I am a contractor to a big company. Currently, there are three developers on the project, myself included.

The problem is the other 2 developers don't really get it. By "it" i mean the following:

  • They don't understand the best practices for the technology we are using. After 6 months of me and others giving them examples there are terrible anti-patterns being used.
  • They are "copy and paste" programmers that produce primarily spaghetti code.
  • They constantly break things, implementing changes but not doing a basic smoke test to see if all is good
  • They refuse/rarely to ask for code-reviews.
  • They refuse/rarely even do basic things like formatting code.
  • No documentation on any classes (jsdocs)
  • Afraid to delete code that doesn't do anything
  • Leave commented code blocks everywhere even though we have version control.

I find myself getting more and more frustrated as I format others code, fix bugs, discover functionality that is broken, and create abstractions to remove the spaghetti.

I really don't know what to do. I try not to get to frustrated, but it's just a mess. I like these people as people, but I feel like the coding situation is so bad that I could move faster if they simply browsed the web all day.

Would it be out of line to ask our manager to review the others svn commit access; commits can only be done after a review by someone who is knowledgeable in what we are doing? As a contractor, I'm not sure if that's the best move.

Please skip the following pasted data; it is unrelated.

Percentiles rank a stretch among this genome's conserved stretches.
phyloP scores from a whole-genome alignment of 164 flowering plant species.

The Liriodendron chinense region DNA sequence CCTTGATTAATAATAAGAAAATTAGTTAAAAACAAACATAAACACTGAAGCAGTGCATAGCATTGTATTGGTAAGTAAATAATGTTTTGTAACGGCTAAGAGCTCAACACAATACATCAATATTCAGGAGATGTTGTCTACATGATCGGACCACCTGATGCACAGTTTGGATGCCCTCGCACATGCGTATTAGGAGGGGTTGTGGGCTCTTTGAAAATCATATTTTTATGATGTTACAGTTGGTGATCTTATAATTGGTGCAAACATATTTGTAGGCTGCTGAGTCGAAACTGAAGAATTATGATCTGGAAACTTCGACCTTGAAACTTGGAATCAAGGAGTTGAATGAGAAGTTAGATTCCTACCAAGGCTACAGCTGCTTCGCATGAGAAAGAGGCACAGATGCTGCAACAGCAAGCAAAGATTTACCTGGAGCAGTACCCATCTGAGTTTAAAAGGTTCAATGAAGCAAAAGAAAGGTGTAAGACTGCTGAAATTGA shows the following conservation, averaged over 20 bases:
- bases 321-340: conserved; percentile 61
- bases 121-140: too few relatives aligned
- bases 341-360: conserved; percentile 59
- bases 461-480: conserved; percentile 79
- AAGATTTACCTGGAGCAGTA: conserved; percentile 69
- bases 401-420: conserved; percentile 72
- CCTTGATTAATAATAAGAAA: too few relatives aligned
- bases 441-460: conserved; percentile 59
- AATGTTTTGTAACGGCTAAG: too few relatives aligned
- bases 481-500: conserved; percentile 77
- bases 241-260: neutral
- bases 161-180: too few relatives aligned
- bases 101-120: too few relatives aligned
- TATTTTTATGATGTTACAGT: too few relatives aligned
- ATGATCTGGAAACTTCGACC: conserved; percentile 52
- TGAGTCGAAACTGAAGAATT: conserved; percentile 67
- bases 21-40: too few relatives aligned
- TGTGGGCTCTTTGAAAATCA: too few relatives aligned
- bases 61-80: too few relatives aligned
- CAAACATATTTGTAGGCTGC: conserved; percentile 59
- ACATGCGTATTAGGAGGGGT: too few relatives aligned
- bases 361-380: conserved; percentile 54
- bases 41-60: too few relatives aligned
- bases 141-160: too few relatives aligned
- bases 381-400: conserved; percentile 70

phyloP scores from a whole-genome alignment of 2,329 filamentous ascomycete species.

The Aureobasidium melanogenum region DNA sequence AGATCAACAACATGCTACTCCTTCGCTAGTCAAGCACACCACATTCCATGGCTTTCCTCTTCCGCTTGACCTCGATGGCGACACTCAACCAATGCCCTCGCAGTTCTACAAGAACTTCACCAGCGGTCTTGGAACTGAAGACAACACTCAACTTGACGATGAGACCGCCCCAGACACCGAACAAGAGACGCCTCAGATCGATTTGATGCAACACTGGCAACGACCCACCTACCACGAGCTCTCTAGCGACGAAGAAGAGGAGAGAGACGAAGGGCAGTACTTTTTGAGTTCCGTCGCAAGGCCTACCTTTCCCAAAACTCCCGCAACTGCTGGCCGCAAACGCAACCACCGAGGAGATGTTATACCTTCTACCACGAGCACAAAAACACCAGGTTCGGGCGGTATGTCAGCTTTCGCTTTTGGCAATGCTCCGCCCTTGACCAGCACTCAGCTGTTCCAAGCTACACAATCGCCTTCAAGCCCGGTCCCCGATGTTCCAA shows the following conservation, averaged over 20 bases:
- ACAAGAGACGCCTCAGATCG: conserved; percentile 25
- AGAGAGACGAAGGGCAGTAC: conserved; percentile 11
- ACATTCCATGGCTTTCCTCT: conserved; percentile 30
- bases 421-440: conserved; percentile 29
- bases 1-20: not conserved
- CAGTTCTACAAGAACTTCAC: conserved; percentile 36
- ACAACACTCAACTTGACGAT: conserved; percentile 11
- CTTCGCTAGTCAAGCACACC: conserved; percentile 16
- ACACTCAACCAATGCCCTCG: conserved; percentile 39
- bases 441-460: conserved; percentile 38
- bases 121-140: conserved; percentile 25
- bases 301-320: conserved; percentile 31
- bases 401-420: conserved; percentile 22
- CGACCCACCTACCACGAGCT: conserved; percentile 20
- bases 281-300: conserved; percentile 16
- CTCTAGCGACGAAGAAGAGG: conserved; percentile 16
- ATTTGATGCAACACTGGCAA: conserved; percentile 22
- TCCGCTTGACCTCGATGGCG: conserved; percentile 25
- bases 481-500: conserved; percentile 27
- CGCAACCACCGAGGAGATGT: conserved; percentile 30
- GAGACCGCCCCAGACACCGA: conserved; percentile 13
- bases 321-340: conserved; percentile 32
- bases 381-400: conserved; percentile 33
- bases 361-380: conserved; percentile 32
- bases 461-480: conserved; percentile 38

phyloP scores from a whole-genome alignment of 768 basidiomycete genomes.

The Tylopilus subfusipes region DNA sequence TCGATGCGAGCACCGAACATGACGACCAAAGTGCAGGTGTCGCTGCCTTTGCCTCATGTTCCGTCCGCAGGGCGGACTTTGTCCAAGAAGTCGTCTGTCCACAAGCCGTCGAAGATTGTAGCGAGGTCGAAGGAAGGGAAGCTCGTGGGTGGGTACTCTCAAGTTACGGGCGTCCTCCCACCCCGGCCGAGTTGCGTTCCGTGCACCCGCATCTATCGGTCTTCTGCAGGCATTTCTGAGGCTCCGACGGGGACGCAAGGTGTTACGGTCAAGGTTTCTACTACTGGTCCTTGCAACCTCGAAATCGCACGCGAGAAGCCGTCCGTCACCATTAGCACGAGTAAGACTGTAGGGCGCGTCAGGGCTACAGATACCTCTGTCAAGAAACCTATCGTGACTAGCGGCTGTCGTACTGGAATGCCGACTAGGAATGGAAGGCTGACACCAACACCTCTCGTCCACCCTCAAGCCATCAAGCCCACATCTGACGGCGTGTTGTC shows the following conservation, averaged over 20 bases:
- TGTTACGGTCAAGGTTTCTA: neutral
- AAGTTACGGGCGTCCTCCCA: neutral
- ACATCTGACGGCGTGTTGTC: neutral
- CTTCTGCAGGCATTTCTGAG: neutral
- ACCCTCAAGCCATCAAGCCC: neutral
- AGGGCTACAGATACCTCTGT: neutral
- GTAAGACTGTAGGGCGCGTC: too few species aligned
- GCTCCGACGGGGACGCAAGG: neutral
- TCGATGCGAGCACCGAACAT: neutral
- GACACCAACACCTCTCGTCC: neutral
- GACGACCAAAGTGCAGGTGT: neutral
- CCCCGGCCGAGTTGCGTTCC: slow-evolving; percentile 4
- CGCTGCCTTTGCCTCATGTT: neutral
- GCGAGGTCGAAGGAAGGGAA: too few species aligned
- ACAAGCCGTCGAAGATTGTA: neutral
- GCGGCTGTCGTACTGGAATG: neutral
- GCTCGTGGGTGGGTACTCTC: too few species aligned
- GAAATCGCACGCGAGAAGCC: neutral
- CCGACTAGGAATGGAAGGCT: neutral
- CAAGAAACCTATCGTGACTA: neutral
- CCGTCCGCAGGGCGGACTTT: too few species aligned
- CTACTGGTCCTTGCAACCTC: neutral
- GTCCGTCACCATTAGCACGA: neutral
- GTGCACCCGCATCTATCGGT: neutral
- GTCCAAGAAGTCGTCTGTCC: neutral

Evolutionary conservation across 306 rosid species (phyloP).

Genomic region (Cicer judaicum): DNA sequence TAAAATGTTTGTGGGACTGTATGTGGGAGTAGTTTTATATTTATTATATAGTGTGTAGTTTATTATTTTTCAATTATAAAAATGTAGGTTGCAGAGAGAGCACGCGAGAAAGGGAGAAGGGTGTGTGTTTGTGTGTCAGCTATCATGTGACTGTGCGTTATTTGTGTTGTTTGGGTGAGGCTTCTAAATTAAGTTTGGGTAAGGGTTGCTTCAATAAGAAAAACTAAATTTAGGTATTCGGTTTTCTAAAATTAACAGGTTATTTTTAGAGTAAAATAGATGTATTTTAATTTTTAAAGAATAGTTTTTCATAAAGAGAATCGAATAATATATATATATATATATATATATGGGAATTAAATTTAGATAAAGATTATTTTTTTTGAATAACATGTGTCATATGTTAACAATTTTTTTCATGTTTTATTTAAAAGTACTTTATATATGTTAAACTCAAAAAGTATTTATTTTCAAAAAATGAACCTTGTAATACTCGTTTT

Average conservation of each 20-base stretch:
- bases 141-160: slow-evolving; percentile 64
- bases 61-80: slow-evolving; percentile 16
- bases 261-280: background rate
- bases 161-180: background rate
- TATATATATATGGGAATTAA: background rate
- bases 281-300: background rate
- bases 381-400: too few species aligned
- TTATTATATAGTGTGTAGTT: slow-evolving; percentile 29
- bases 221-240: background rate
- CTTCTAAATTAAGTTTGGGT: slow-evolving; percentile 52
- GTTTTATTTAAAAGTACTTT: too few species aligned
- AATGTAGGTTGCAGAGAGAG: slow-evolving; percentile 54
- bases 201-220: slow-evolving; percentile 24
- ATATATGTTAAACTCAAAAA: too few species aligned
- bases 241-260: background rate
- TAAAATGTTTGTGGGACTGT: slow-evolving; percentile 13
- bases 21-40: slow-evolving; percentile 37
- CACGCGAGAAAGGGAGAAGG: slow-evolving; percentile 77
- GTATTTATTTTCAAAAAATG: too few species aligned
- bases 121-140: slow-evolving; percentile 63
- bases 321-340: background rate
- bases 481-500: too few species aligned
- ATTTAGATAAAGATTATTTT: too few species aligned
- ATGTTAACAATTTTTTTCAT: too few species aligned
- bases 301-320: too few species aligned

Is there a subtle/not so subtle way of making it clear how many things I am fixing?

  • 1
    I opened a question in response to this one, which I think generalizes the real problem your team is having: programmers.stackexchange.com/questions/127117/…. As far as introducing automated tests, I strongly agree with Martin Blore's post: martinblore.wordpress.com/2010/06/02/… -- without good principles and foundation, TDD effort is going to be much wasted. I tried to zero-in on that foundation in my post as I'm also curious.
    – DXM
    Dec 27, 2011 at 5:23
  • the problem I have is that tests only verify functionality is working. They don't address the other 7 items I listed.
    – hvgotcodes
    Dec 27, 2011 at 14:09
  • 1
    have you tried pair programming with these guys? they would see your point and you would see theirs if you sit on a single machine and develop a single functionality. Do it for a month, 3 days a week, 3 hrs a day. It may help. Also establish CI and publish code coverage and test case pass rate metrics. Let the build fail if any of those are violated.
    – user43894
    Dec 28, 2011 at 8:31

3 Answers 3


I'm having something like this on my team. I tried hard to get people to do the right thing and it didn't work as expected so I moved to a different solution.

First, I went to my manager and we worked out a deal, no code whatsoever gets into the source control unless it's covered by unit tests. If code gets in without unit tests I have veto power to undo the commit right away and ping whoever was responsible to they can work on tests and then push the code.

With this rule in place, I regularly run code coverage tools (in this case, jacoco in our sbt build) to make sure pieces are correctly covered and I'm also doing refactorings and code reviews constantly in any code pushed by them. As this is a Java and Scala project I have plenty of tools to help me catch stuff that should not be there or that doesn't work the way we think it should, not sure how you can do the same with JavaScript but maybe there is a solution.